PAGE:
For more than 40 years, Thai and Vietnamese immigrants have contributed to and influenced how Philadelphians cook at home and dine out. One such chef is Kamol Phutlek. He arrived here from Thailand and began cooking at La Panetiere, once the city’s finest French restaurant. Phutlek mastered the art of French cooking, met Steve Poses of Frog/Commissary fame, and was Frog’s first chef.
For many years, Phutlek owned Nan, his glorious French/Thai restaurant at 4000 Chestnut St. It was a serene room washed with pastel shades, crisp linen and colorful flowers. I enjoyed many dinners at Nan and still dream of the duck with Thai flavors. Phutlek suffered from back problems and retired a little while ago.
I heard the space recently became a Vietnamese restaurant. My culinary curiosity was up. The restaurant is now Saigon Cuisine and it is BYOB.
I felt a sense of loss as soon as Edward and I stepped in. The beauty of Nan has been transformed into a non-descript room with simple banquettes, tables and chairs.
The alarm usually goes off in my head as soon as I see a long menu with color photographs of suggested dishes. There were a number of young people in the restaurant and every one of them were eating pho.
Our server told us the restaurant has been open for about four months. He was familiar with Phutlek’s menu and style of cooking.
“Because we have so many students, our portions are bigger and the prices are lower,” he said with a smile.
The menu features typical Vietnamese fare simply presented. Vietnamese spring rolls ($4.25) arrived with lettuce, sprigs of fresh mint, pickled carrots and turnips along with a sweet dipping sauce.
Summer rolls are often a highlight of Vietnamese cuisine. At Saigon Cuisine, one receives two cool fat rolls ($5.50) filled with too much vermicelli, bland shrimp, pork, bean sprouts and basil. A few pickled vegetables came with the appetizer along with a very thin peanut sauce on the side.
I’ve enjoyed Vietnamese food in many restaurants, but have never heard of bun. Our server said these dishes are very popular and are served like a salad. I always have a sense of adventure, so we ordered the bun with grilled slice pork ($8.50).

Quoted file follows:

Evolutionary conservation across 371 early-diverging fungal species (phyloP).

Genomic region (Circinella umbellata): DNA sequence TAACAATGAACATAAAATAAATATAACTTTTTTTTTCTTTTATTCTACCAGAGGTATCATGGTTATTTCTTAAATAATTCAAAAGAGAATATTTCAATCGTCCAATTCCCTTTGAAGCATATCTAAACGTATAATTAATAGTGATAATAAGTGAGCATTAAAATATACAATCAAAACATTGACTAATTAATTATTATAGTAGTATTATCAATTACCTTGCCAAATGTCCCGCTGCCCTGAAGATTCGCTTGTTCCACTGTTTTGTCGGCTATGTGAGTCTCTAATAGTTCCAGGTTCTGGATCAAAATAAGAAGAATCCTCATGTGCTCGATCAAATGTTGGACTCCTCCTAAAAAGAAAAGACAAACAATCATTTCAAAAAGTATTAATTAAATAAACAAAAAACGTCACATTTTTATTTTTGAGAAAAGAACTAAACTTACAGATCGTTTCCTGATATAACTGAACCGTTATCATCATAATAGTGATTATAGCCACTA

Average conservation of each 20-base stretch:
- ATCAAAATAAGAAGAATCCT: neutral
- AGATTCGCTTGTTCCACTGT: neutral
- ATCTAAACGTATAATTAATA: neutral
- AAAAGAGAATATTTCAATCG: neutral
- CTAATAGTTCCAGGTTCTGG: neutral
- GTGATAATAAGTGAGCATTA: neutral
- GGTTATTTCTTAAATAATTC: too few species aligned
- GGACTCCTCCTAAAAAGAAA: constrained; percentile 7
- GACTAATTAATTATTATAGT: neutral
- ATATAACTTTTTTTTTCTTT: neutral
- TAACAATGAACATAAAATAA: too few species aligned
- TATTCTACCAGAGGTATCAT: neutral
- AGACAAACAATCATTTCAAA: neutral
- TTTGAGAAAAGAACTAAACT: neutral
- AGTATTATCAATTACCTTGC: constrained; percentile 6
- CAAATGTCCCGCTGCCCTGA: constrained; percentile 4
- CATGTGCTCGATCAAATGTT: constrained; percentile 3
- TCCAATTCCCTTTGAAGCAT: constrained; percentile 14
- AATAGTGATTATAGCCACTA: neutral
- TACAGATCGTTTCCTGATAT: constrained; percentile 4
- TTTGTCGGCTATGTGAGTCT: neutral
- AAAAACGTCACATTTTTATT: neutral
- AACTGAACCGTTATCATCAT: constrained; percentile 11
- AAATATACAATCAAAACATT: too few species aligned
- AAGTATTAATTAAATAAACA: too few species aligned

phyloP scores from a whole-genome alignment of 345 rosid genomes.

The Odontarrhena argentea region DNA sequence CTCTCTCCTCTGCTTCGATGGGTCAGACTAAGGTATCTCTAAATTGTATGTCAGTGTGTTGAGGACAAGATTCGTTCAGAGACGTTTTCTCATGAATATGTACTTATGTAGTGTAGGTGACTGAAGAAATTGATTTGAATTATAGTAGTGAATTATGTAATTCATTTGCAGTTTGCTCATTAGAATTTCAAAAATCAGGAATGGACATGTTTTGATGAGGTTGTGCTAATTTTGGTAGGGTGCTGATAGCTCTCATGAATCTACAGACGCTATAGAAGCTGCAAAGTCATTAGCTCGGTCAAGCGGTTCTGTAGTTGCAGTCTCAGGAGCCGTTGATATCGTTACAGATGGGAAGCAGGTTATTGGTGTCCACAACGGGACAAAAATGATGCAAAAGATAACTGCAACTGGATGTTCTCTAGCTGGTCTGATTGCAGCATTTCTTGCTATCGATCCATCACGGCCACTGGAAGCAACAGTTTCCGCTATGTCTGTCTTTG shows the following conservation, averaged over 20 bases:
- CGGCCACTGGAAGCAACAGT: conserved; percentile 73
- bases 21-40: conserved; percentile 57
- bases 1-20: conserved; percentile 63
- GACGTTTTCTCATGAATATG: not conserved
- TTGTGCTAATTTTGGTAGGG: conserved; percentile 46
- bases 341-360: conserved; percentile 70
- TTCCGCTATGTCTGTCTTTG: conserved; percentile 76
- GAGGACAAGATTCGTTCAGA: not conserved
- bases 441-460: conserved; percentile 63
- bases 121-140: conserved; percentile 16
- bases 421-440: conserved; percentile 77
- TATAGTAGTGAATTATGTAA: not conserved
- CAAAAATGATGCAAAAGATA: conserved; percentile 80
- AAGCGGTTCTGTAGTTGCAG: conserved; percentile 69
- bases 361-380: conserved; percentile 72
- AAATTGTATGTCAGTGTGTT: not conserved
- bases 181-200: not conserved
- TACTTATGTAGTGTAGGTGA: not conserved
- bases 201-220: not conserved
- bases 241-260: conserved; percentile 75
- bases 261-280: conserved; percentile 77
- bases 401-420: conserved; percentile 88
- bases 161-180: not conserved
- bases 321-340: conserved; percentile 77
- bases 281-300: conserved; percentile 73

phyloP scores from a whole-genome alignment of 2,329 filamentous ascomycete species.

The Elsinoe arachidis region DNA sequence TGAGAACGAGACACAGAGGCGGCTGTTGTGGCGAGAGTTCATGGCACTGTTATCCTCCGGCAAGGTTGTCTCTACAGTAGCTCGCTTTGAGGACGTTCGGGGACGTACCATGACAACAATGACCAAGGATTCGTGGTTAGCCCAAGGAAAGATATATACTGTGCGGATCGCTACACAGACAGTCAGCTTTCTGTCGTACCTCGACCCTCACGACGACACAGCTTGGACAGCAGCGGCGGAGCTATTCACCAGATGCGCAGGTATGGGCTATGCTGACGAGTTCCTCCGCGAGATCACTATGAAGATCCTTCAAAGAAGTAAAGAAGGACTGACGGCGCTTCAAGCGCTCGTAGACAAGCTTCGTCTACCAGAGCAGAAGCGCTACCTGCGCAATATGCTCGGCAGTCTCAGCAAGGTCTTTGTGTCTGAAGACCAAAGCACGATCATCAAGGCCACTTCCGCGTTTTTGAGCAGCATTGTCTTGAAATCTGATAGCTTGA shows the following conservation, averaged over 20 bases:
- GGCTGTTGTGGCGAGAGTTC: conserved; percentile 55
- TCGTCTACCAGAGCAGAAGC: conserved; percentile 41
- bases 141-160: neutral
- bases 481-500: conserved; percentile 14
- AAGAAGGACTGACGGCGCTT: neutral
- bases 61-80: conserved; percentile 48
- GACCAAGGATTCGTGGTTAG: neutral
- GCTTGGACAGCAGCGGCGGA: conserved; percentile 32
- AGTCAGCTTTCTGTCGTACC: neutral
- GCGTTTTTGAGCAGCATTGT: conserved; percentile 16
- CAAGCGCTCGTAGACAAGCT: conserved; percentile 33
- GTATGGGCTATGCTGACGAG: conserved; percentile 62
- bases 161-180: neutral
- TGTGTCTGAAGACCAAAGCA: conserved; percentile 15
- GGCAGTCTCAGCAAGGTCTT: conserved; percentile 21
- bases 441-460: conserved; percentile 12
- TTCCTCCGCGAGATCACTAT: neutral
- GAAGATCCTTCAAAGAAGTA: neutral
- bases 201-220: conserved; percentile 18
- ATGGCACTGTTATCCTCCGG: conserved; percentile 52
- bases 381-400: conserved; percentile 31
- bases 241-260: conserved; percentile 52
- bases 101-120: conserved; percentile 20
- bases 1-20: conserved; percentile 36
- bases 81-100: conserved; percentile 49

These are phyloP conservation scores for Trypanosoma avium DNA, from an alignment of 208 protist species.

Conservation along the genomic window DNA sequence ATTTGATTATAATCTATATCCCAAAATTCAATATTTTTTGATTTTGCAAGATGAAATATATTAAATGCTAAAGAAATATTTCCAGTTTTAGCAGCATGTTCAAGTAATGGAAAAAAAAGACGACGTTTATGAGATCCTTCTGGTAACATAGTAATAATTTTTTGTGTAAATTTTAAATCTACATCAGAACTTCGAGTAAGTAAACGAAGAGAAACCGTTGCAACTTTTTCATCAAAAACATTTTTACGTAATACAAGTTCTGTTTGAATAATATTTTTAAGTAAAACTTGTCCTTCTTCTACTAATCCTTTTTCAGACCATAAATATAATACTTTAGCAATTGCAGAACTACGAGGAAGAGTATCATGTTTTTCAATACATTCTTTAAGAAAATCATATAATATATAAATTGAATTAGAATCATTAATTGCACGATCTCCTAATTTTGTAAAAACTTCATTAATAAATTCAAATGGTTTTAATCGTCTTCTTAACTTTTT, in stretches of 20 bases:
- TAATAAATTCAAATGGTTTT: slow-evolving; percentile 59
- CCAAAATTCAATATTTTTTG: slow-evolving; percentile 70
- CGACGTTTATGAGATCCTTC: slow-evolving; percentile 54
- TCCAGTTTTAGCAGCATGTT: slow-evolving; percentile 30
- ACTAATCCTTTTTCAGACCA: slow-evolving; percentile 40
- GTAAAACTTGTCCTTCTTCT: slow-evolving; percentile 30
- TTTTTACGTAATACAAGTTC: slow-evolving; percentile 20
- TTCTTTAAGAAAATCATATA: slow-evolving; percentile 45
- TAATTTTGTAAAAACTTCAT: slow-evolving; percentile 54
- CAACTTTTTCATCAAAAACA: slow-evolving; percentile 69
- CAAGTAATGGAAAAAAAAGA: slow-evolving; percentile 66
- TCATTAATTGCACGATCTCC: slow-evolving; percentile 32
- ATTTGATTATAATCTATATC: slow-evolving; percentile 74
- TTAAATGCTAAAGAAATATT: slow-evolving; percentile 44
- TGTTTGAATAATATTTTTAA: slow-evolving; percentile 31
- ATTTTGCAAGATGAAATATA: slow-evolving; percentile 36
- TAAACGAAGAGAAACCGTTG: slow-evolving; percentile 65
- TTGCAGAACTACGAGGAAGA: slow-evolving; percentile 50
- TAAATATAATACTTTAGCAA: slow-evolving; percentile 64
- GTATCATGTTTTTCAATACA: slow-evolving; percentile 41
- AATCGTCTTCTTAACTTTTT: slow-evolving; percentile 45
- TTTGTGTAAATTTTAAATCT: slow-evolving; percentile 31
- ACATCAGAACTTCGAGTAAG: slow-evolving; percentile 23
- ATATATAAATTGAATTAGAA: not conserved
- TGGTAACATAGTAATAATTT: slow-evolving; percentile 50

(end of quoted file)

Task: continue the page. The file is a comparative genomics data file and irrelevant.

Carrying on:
A large white bowl was filled with rice vermicelli, bean sprouts, shredded cucumber, lettuce, mint, crushed peanuts and topped with some bite-sized slices of pork. Our server poured some fish sauce on top of the ingredients and tossed it up.
Unfortunately, it was rice noodle overkill in the bowl. All I could taste were cool noodles and a slightly sweet sauce. The bits of pork were OK, but the dish did not win any stars.
Crispy shrimp with minced pork sauce ($13.95) fared a bit better but I found it too salty. Small shrimp were coated in minced pork and quickly stir-fried. They arrived on a bed of shredded lettuce that added a cool contrast. We shared a small bowl of steamed white rice.
Saigon Cuisine lacks the refinement of Le Viet, my favorite Vietnamese restaurant. The dishes also lacked the freshness and eye appeal of the ones I have enjoyed on so many occasions at Nam Phuong.
University City is filled with restaurants that cater to students. Jose Garce’s Distrito comes to mind. The Mexican dishes are tasty and inexpensive.
I am pretty certain Saigon Cuisine is the only Vietnamese restaurant in the area. It is a shame the food we sampled was below par.
One-and-a-half tips of the toque to Saigon Cuisine.